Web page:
Mayoral hopefuls want conversation on racism, but topic leaves some tongue-tied
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Asked how to confront racism in Chicago, candidates for mayor agreed Thursday that it’s something that needs to be talked about, even as they treaded cautiously themselves.
Questions touching on race were front and center at a candidate forum presented by the National Association of Black Journalists—Chicago Chapter and co-sponsored by the Chicago Sun-Times.
Yet when the 10 invited mayoral contenders danced a little too much around a question about the role of racism in the lack of investment in minority communities, the event moderator, Sun-Times columnist Mary Mitchell, demanded they hone in how to “change the racism and the attitudes about the South and West Sides.”
Former Chicago Police Supt. Garry McCarthy jumped in first.
“It starts with the articulation and the recognition of how we got here. That’s racism. That conversation needs to be had, and it’s a very uncomfortable conversation that people don’t like to have. We have to stop the polarization. We have to have exposure,” said McCarthy, noting how he had installed a white police commander in a black neighborhood and a black police commander in a white neighborhood.
Businessman Willie Wilson argued the only solution is for the city to be fair in awarding jobs and contracts.
“You cannot teach a person not to be racist. You just cannot teach it. It’s just like you trying to tell me to change my religion to another religion. Forget about teaching somebody not to be racist,” Wilson said.
Former Police Board President Lori Lightfoot blamed the lack of investment on Mayor Rahm Emanuel and his economic development team not focusing their efforts on minority communities.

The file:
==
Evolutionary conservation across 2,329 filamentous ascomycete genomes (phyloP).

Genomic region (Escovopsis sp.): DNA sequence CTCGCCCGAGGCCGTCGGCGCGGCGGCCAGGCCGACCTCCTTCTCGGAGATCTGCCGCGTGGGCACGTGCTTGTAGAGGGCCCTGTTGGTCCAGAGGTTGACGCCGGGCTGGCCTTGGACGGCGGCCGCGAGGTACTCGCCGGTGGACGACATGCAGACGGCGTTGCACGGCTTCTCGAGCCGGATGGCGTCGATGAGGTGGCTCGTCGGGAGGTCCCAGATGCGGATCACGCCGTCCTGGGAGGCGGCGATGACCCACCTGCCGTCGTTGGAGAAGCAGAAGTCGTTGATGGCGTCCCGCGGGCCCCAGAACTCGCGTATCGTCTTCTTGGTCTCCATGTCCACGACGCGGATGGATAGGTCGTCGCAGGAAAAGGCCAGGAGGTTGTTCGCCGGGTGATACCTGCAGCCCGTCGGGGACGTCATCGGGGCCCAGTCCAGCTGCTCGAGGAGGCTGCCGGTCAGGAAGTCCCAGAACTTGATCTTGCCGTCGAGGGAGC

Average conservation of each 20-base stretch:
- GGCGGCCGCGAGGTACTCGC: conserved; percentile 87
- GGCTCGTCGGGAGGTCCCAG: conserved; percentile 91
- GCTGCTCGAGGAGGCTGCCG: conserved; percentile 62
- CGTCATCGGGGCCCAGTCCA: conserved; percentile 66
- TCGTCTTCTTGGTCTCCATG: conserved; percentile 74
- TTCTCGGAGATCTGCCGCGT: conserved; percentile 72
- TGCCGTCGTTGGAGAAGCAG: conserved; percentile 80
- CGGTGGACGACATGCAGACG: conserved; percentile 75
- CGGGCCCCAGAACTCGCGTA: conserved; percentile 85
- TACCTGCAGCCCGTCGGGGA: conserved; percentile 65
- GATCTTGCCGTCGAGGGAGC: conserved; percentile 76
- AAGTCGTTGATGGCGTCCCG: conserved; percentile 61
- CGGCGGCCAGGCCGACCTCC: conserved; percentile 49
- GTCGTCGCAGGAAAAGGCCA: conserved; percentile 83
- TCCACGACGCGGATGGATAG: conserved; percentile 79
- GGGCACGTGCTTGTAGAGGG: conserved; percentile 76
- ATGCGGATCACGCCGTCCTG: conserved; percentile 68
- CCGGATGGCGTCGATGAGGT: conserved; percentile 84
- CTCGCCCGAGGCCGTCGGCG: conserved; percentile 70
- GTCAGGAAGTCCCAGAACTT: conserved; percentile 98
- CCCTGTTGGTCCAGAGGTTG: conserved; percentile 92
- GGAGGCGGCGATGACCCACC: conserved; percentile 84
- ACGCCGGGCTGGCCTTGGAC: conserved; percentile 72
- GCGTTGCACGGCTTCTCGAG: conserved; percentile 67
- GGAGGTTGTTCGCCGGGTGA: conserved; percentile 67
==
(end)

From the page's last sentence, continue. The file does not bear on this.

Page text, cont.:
“They don’t recognize the fact that there’s racism,” Lightfoot said.
Community activist Amara Enyia said “the problem with racism is that it’s institutionalized practices and policies that are very intentional,” a point made earlier in the evening by McCarthy. Enyia said the city must “direct” public investment to the neighborhoods and award prime contractor roles to minority companies instead of subcontracting slots.
Cook County Board President Toni Preckwinkle said: “We don’t talk enough in this country about race and the impact over time of racism. If you look at investments in the city, we should be looking carefully at black and brown communities to be sure that the same investments are being made in them as more privileged white communities.”
Former Chicago school CEO Paul Vallas got through his answer without ever mentioning the word race.
“We have areas that have been in a depression state for four decades, generational poverty,” Vallas said, arguing that the need is for capital investment by the city in those communities.
Circuit Court Clerk Dorothy Brown Cook said “it starts at the top” with the mayor and has a “lot to do with the diversity” of city employees, especially the mayor’s cabinet.
“I don’t think there’s any magic wand that’s going to erase racism overnight,” said former Chicago Public Schools Board President Gery Chico. “ I think it’s a lifetime job. We have to be on guard every day to look for its signs. We have to confront it heavily.”
Former U.S. Commerce Secretary William Daley agreed that it “starts at the top” but also managed to avoid mentioning race.
“The mayor has to set the tone that he’s going to be fair to every community in this city. That’s the sort of leadership I want to provide,” Daley said.
State Comptroller Susana Mendoza went last.
“I think we do need to acknowledged that race permeates everything in this city,” she said. “Black and brown communities have been victimized frankly by disinvestment for many, many years. I think it’s important to call it out when we see it.”
The candidates were limited to one-minute responses and prohibited from interrupting each other.
Earlier, the candidates registered some disagreements on whether a civilian police oversight authority should be allowed to choose the police superintendent.
Chico, Daley and McCarthy said the mayor should pick the superintendent to maintain accountability. Lightfoot, Enyia and Preckwinkle said they would give the power to a civilian. The others did not directly answer.
There was general agreement among the candidates to reopen community mental health centers closed by Emanuel with most of them saying they would go beyond that in some fashion.
Panelists for the forum were CBS 2 political reporter Derrick Blakley, National Public Radio correspondent Cheryl Corley and Chicago Crusader city editor Erick Johnson.